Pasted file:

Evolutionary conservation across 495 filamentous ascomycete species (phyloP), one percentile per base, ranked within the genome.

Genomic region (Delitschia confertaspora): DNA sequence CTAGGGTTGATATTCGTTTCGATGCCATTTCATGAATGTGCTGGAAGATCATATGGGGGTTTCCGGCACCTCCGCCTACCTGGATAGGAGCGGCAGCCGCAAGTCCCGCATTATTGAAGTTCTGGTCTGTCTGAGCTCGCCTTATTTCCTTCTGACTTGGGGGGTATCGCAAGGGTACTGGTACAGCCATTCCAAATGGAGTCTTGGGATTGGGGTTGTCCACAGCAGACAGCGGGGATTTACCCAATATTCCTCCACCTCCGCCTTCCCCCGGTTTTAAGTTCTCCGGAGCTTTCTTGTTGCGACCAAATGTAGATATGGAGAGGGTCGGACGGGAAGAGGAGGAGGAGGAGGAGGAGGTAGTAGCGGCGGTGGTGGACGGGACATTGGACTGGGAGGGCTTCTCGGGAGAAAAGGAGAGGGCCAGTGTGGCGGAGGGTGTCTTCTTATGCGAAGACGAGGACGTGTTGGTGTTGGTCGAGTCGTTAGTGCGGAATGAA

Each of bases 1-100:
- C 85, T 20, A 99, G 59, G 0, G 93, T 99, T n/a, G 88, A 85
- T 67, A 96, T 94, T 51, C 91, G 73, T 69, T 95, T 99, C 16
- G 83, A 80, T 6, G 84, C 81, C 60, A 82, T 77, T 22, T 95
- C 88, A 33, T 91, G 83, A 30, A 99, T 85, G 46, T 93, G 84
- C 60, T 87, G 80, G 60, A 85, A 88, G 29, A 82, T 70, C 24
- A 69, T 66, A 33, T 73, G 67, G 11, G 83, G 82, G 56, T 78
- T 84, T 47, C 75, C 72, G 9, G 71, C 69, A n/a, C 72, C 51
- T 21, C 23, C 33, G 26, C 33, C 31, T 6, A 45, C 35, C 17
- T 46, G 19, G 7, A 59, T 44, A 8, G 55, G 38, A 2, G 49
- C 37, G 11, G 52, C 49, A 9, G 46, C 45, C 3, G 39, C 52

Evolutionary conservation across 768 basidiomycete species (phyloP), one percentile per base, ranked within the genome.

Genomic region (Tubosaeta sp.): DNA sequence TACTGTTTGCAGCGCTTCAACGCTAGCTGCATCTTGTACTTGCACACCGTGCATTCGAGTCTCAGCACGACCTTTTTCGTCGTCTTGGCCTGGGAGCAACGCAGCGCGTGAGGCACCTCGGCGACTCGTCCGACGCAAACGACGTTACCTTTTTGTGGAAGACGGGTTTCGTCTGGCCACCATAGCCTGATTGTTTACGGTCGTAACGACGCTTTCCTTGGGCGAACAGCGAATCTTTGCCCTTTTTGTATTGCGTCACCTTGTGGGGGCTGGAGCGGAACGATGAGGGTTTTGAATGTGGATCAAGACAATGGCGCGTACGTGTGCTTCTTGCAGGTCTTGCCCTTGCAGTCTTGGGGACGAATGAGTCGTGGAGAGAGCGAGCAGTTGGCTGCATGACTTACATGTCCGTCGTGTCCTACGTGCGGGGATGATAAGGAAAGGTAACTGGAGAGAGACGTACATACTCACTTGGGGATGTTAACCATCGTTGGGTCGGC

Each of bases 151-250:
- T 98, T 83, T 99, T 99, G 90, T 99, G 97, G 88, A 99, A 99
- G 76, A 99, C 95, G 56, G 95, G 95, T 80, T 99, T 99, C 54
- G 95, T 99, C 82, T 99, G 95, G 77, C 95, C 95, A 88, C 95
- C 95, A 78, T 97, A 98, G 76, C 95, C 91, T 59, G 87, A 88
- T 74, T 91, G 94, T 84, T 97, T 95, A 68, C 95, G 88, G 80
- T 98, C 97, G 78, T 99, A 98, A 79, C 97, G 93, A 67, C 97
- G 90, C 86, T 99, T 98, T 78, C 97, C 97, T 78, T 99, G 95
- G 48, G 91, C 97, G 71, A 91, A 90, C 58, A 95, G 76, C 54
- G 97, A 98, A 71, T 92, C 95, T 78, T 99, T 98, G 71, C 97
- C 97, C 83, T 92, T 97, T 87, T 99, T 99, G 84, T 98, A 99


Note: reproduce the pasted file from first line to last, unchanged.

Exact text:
Evolutionary conservation across 495 filamentous ascomycete species (phyloP), one percentile per base, ranked within the genome.

Genomic region (Delitschia confertaspora): DNA sequence CTAGGGTTGATATTCGTTTCGATGCCATTTCATGAATGTGCTGGAAGATCATATGGGGGTTTCCGGCACCTCCGCCTACCTGGATAGGAGCGGCAGCCGCAAGTCCCGCATTATTGAAGTTCTGGTCTGTCTGAGCTCGCCTTATTTCCTTCTGACTTGGGGGGTATCGCAAGGGTACTGGTACAGCCATTCCAAATGGAGTCTTGGGATTGGGGTTGTCCACAGCAGACAGCGGGGATTTACCCAATATTCCTCCACCTCCGCCTTCCCCCGGTTTTAAGTTCTCCGGAGCTTTCTTGTTGCGACCAAATGTAGATATGGAGAGGGTCGGACGGGAAGAGGAGGAGGAGGAGGAGGAGGTAGTAGCGGCGGTGGTGGACGGGACATTGGACTGGGAGGGCTTCTCGGGAGAAAAGGAGAGGGCCAGTGTGGCGGAGGGTGTCTTCTTATGCGAAGACGAGGACGTGTTGGTGTTGGTCGAGTCGTTAGTGCGGAATGAA

Each of bases 1-100:
- C 85, T 20, A 99, G 59, G 0, G 93, T 99, T n/a, G 88, A 85
- T 67, A 96, T 94, T 51, C 91, G 73, T 69, T 95, T 99, C 16
- G 83, A 80, T 6, G 84, C 81, C 60, A 82, T 77, T 22, T 95
- C 88, A 33, T 91, G 83, A 30, A 99, T 85, G 46, T 93, G 84
- C 60, T 87, G 80, G 60, A 85, A 88, G 29, A 82, T 70, C 24
- A 69, T 66, A 33, T 73, G 67, G 11, G 83, G 82, G 56, T 78
- T 84, T 47, C 75, C 72, G 9, G 71, C 69, A n/a, C 72, C 51
- T 21, C 23, C 33, G 26, C 33, C 31, T 6, A 45, C 35, C 17
- T 46, G 19, G 7, A 59, T 44, A 8, G 55, G 38, A 2, G 49
- C 37, G 11, G 52, C 49, A 9, G 46, C 45, C 3, G 39, C 52

Evolutionary conservation across 768 basidiomycete species (phyloP), one percentile per base, ranked within the genome.

Genomic region (Tubosaeta sp.): DNA sequence TACTGTTTGCAGCGCTTCAACGCTAGCTGCATCTTGTACTTGCACACCGTGCATTCGAGTCTCAGCACGACCTTTTTCGTCGTCTTGGCCTGGGAGCAACGCAGCGCGTGAGGCACCTCGGCGACTCGTCCGACGCAAACGACGTTACCTTTTTGTGGAAGACGGGTTTCGTCTGGCCACCATAGCCTGATTGTTTACGGTCGTAACGACGCTTTCCTTGGGCGAACAGCGAATCTTTGCCCTTTTTGTATTGCGTCACCTTGTGGGGGCTGGAGCGGAACGATGAGGGTTTTGAATGTGGATCAAGACAATGGCGCGTACGTGTGCTTCTTGCAGGTCTTGCCCTTGCAGTCTTGGGGACGAATGAGTCGTGGAGAGAGCGAGCAGTTGGCTGCATGACTTACATGTCCGTCGTGTCCTACGTGCGGGGATGATAAGGAAAGGTAACTGGAGAGAGACGTACATACTCACTTGGGGATGTTAACCATCGTTGGGTCGGC

Each of bases 151-250:
- T 98, T 83, T 99, T 99, G 90, T 99, G 97, G 88, A 99, A 99
- G 76, A 99, C 95, G 56, G 95, G 95, T 80, T 99, T 99, C 54
- G 95, T 99, C 82, T 99, G 95, G 77, C 95, C 95, A 88, C 95
- C 95, A 78, T 97, A 98, G 76, C 95, C 91, T 59, G 87, A 88
- T 74, T 91, G 94, T 84, T 97, T 95, A 68, C 95, G 88, G 80
- T 98, C 97, G 78, T 99, A 98, A 79, C 97, G 93, A 67, C 97
- G 90, C 86, T 99, T 98, T 78, C 97, C 97, T 78, T 99, G 95
- G 48, G 91, C 97, G 71, A 91, A 90, C 58, A 95, G 76, C 54
- G 97, A 98, A 71, T 92, C 95, T 78, T 99, T 98, G 71, C 97
- C 97, C 83, T 92, T 97, T 87, T 99, T 99, G 84, T 98, A 99